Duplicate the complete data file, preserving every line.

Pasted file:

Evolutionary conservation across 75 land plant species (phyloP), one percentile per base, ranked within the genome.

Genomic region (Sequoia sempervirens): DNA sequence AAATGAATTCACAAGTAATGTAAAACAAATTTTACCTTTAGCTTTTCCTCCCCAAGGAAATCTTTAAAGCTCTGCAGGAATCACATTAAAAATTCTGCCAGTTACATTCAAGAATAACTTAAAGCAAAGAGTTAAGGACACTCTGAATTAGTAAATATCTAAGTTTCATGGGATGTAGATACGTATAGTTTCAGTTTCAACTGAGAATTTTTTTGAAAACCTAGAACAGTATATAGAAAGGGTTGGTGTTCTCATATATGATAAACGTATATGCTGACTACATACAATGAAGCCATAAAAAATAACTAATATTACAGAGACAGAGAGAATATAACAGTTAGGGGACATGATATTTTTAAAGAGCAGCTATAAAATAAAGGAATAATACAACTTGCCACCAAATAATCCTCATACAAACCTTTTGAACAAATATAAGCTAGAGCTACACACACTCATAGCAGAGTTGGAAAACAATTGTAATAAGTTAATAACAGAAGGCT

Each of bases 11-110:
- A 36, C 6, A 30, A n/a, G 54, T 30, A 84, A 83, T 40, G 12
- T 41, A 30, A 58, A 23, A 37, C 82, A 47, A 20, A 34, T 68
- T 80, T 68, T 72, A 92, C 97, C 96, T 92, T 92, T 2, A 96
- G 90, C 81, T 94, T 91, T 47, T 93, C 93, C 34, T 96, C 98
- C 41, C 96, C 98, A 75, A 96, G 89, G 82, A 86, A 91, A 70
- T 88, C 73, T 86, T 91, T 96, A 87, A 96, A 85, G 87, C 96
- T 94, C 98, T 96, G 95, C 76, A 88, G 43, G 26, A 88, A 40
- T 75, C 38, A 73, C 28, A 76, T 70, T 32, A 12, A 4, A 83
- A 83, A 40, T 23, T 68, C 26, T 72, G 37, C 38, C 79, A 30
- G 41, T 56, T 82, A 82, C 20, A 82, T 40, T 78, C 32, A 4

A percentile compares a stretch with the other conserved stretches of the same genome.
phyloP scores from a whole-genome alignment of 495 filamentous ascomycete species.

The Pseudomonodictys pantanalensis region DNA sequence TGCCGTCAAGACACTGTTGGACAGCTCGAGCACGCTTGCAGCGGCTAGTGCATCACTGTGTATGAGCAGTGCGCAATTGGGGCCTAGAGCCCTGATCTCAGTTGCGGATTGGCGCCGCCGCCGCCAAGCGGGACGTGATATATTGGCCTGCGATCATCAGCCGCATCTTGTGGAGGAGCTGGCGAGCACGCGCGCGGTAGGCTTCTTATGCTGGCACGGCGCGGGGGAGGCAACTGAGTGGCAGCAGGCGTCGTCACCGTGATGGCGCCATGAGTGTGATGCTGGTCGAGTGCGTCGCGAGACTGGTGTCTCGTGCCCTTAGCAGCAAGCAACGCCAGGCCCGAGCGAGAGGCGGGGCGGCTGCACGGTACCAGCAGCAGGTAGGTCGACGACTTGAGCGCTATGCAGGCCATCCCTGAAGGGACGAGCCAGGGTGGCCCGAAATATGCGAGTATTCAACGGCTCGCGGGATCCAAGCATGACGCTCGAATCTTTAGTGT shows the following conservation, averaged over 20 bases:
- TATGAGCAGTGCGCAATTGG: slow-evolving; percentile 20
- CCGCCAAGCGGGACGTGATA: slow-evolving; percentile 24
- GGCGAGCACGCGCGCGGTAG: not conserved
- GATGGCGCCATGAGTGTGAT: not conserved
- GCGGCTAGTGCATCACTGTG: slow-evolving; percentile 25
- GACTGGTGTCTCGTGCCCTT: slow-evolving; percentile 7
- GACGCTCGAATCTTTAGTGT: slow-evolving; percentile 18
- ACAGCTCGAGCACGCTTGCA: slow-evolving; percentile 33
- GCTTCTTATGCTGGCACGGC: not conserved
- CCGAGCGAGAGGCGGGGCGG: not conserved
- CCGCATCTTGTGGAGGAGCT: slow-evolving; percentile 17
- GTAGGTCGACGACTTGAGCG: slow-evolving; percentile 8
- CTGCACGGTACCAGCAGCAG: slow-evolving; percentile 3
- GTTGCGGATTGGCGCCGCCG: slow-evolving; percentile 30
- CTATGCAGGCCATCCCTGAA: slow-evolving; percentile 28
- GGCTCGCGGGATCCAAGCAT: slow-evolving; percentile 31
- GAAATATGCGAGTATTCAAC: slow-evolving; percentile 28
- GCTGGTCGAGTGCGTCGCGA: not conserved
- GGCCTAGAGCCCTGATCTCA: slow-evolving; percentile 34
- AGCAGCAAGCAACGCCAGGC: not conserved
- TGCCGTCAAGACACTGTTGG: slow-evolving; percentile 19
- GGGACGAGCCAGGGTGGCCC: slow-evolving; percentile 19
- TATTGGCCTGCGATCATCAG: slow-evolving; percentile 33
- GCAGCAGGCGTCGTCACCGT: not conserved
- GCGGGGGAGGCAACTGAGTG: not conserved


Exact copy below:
Evolutionary conservation across 75 land plant species (phyloP), one percentile per base, ranked within the genome.

Genomic region (Sequoia sempervirens): DNA sequence AAATGAATTCACAAGTAATGTAAAACAAATTTTACCTTTAGCTTTTCCTCCCCAAGGAAATCTTTAAAGCTCTGCAGGAATCACATTAAAAATTCTGCCAGTTACATTCAAGAATAACTTAAAGCAAAGAGTTAAGGACACTCTGAATTAGTAAATATCTAAGTTTCATGGGATGTAGATACGTATAGTTTCAGTTTCAACTGAGAATTTTTTTGAAAACCTAGAACAGTATATAGAAAGGGTTGGTGTTCTCATATATGATAAACGTATATGCTGACTACATACAATGAAGCCATAAAAAATAACTAATATTACAGAGACAGAGAGAATATAACAGTTAGGGGACATGATATTTTTAAAGAGCAGCTATAAAATAAAGGAATAATACAACTTGCCACCAAATAATCCTCATACAAACCTTTTGAACAAATATAAGCTAGAGCTACACACACTCATAGCAGAGTTGGAAAACAATTGTAATAAGTTAATAACAGAAGGCT

Each of bases 11-110:
- A 36, C 6, A 30, A n/a, G 54, T 30, A 84, A 83, T 40, G 12
- T 41, A 30, A 58, A 23, A 37, C 82, A 47, A 20, A 34, T 68
- T 80, T 68, T 72, A 92, C 97, C 96, T 92, T 92, T 2, A 96
- G 90, C 81, T 94, T 91, T 47, T 93, C 93, C 34, T 96, C 98
- C 41, C 96, C 98, A 75, A 96, G 89, G 82, A 86, A 91, A 70
- T 88, C 73, T 86, T 91, T 96, A 87, A 96, A 85, G 87, C 96
- T 94, C 98, T 96, G 95, C 76, A 88, G 43, G 26, A 88, A 40
- T 75, C 38, A 73, C 28, A 76, T 70, T 32, A 12, A 4, A 83
- A 83, A 40, T 23, T 68, C 26, T 72, G 37, C 38, C 79, A 30
- G 41, T 56, T 82, A 82, C 20, A 82, T 40, T 78, C 32, A 4

A percentile compares a stretch with the other conserved stretches of the same genome.
phyloP scores from a whole-genome alignment of 495 filamentous ascomycete species.

The Pseudomonodictys pantanalensis region DNA sequence TGCCGTCAAGACACTGTTGGACAGCTCGAGCACGCTTGCAGCGGCTAGTGCATCACTGTGTATGAGCAGTGCGCAATTGGGGCCTAGAGCCCTGATCTCAGTTGCGGATTGGCGCCGCCGCCGCCAAGCGGGACGTGATATATTGGCCTGCGATCATCAGCCGCATCTTGTGGAGGAGCTGGCGAGCACGCGCGCGGTAGGCTTCTTATGCTGGCACGGCGCGGGGGAGGCAACTGAGTGGCAGCAGGCGTCGTCACCGTGATGGCGCCATGAGTGTGATGCTGGTCGAGTGCGTCGCGAGACTGGTGTCTCGTGCCCTTAGCAGCAAGCAACGCCAGGCCCGAGCGAGAGGCGGGGCGGCTGCACGGTACCAGCAGCAGGTAGGTCGACGACTTGAGCGCTATGCAGGCCATCCCTGAAGGGACGAGCCAGGGTGGCCCGAAATATGCGAGTATTCAACGGCTCGCGGGATCCAAGCATGACGCTCGAATCTTTAGTGT shows the following conservation, averaged over 20 bases:
- TATGAGCAGTGCGCAATTGG: slow-evolving; percentile 20
- CCGCCAAGCGGGACGTGATA: slow-evolving; percentile 24
- GGCGAGCACGCGCGCGGTAG: not conserved
- GATGGCGCCATGAGTGTGAT: not conserved
- GCGGCTAGTGCATCACTGTG: slow-evolving; percentile 25
- GACTGGTGTCTCGTGCCCTT: slow-evolving; percentile 7
- GACGCTCGAATCTTTAGTGT: slow-evolving; percentile 18
- ACAGCTCGAGCACGCTTGCA: slow-evolving; percentile 33
- GCTTCTTATGCTGGCACGGC: not conserved
- CCGAGCGAGAGGCGGGGCGG: not conserved
- CCGCATCTTGTGGAGGAGCT: slow-evolving; percentile 17
- GTAGGTCGACGACTTGAGCG: slow-evolving; percentile 8
- CTGCACGGTACCAGCAGCAG: slow-evolving; percentile 3
- GTTGCGGATTGGCGCCGCCG: slow-evolving; percentile 30
- CTATGCAGGCCATCCCTGAA: slow-evolving; percentile 28
- GGCTCGCGGGATCCAAGCAT: slow-evolving; percentile 31
- GAAATATGCGAGTATTCAAC: slow-evolving; percentile 28
- GCTGGTCGAGTGCGTCGCGA: not conserved
- GGCCTAGAGCCCTGATCTCA: slow-evolving; percentile 34
- AGCAGCAAGCAACGCCAGGC: not conserved
- TGCCGTCAAGACACTGTTGG: slow-evolving; percentile 19
- GGGACGAGCCAGGGTGGCCC: slow-evolving; percentile 19
- TATTGGCCTGCGATCATCAG: slow-evolving; percentile 33
- GCAGCAGGCGTCGTCACCGT: not conserved
- GCGGGGGAGGCAACTGAGTG: not conserved